I've just made sure to have a good holster, and I never draw with my finger anywhere near the trigger.....

  26. #25
    Steve M1911A1's Avatar
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    You need to keep your trigger finger off of the trigger, even if your pistol has an effectively functioning safety lever.
    One: It's to set the habit. Always keep your finger off of the trigger until you really mean to shoot.
    Two: It's entirely possible that your pistol's safety has become non-functional, either through breakage or by accidentally having been wiped to "off" by your holster, your shirt, your thumb, or some other agent.

    Because of these and other considerations, long experience has proved to me that a safetyless double-action-only or "safe-action" trigger is actually much safer, in an adrenaline-induced panic, than is a single-action trigger system that includes a safety lever.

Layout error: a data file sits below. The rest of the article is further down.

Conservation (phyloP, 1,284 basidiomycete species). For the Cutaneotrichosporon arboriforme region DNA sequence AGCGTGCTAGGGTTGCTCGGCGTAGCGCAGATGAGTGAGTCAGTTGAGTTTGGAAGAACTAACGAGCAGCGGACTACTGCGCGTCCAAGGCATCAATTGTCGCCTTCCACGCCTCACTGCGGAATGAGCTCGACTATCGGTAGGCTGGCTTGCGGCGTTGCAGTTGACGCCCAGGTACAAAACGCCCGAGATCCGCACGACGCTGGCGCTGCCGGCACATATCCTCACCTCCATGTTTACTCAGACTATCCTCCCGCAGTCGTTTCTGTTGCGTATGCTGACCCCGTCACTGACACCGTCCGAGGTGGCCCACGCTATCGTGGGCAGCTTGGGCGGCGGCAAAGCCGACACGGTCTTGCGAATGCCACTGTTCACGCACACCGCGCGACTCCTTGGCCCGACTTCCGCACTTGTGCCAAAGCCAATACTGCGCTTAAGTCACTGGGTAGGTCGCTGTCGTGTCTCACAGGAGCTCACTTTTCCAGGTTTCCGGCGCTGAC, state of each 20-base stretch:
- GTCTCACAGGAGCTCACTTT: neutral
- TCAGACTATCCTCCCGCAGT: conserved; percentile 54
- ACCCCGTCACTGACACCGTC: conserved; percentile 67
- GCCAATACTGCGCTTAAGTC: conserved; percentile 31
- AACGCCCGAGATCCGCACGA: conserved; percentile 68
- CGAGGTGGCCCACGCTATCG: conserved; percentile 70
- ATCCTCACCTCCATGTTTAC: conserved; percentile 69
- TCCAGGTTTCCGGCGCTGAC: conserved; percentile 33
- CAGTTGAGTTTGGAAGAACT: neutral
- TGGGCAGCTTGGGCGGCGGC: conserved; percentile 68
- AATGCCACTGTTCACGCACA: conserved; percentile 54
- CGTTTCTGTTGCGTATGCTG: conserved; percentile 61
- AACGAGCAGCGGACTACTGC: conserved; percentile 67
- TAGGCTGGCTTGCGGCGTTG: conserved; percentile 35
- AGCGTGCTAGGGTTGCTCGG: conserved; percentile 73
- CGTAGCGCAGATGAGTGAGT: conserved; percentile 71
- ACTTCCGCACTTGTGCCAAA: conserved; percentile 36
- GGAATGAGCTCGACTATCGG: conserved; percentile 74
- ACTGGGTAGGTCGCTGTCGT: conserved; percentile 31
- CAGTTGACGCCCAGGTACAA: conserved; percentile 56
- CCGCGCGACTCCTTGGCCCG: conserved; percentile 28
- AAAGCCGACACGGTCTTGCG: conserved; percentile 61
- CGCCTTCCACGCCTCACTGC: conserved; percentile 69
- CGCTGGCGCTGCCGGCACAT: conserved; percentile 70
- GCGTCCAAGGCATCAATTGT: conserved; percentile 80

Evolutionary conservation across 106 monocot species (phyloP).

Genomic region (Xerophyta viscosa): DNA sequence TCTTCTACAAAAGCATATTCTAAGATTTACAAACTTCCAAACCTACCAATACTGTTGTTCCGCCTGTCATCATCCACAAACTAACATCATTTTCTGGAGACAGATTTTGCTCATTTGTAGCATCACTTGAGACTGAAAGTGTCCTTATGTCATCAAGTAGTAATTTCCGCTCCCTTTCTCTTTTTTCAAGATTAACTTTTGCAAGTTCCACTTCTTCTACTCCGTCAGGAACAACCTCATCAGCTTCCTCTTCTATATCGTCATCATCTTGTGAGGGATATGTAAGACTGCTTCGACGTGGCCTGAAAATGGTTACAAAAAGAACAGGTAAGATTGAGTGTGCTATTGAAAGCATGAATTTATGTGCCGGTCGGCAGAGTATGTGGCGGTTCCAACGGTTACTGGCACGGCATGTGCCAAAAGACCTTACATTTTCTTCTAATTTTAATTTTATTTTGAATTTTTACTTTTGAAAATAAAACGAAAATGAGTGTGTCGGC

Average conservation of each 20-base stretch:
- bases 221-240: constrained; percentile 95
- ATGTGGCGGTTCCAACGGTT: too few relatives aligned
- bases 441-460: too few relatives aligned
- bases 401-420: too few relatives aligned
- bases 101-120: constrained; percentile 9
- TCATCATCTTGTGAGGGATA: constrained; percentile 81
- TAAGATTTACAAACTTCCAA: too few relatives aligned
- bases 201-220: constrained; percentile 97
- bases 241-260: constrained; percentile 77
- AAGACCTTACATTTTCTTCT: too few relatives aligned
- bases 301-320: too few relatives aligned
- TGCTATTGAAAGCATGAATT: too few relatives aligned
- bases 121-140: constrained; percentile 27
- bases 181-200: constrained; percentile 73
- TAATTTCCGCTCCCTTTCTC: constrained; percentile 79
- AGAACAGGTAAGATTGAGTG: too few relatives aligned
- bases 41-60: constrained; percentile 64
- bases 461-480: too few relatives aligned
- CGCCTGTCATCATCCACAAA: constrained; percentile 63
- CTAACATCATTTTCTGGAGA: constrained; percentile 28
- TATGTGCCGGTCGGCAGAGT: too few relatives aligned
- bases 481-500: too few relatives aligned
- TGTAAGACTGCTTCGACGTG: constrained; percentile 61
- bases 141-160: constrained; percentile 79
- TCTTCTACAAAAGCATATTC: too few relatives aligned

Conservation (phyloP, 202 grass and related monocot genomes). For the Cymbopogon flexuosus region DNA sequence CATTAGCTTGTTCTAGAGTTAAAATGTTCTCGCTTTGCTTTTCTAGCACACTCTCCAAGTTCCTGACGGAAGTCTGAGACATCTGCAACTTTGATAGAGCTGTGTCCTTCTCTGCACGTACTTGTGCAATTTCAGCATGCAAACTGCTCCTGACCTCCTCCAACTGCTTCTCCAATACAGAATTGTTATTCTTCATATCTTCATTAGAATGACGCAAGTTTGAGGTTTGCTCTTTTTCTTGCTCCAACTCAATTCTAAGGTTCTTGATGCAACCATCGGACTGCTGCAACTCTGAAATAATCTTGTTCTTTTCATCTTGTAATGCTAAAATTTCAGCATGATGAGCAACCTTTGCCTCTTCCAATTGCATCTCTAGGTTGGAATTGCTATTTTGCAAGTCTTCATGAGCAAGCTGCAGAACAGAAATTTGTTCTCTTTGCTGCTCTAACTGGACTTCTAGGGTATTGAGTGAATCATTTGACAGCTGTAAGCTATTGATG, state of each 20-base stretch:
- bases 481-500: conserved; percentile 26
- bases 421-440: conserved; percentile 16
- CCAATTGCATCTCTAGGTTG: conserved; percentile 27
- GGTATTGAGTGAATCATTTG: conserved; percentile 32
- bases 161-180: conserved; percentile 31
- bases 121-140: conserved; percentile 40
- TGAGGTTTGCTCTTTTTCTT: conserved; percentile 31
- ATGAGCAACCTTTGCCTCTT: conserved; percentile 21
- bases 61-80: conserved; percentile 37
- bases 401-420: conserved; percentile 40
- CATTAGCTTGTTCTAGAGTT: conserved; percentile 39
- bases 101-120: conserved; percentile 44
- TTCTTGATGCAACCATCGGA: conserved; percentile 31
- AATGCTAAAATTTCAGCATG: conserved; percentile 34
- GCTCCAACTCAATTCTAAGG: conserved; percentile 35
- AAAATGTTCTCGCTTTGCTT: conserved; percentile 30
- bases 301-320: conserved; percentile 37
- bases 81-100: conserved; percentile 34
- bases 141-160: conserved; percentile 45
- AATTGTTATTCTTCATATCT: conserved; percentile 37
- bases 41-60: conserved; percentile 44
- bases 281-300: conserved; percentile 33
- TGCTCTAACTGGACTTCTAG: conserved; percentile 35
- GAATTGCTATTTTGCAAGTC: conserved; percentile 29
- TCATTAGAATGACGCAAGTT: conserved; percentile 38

(By "safer," in the above paragraph, I mean "less susceptible to accidental discharge.")
    "Traditional double-action" should be avoided. It is a botched abortion which requires the shooter to learn two separate trigger pulls, and to instantly switch between them while being distracted by a save-your-life fight. (Or the shooter learns to just throw away his first shot. Silly, huh?) As Jeff Cooper said, "It's a solution looking for a problem"; to which I add, "It's a bad solution without a real problem to solve."

    So, we're back to your brain, which is the only reliable, always-fully-functional safety mechanism in your entire arsenal. Train your brain to be safe, and any gun you pick up will be automatically rendered as safe as it possibly can be.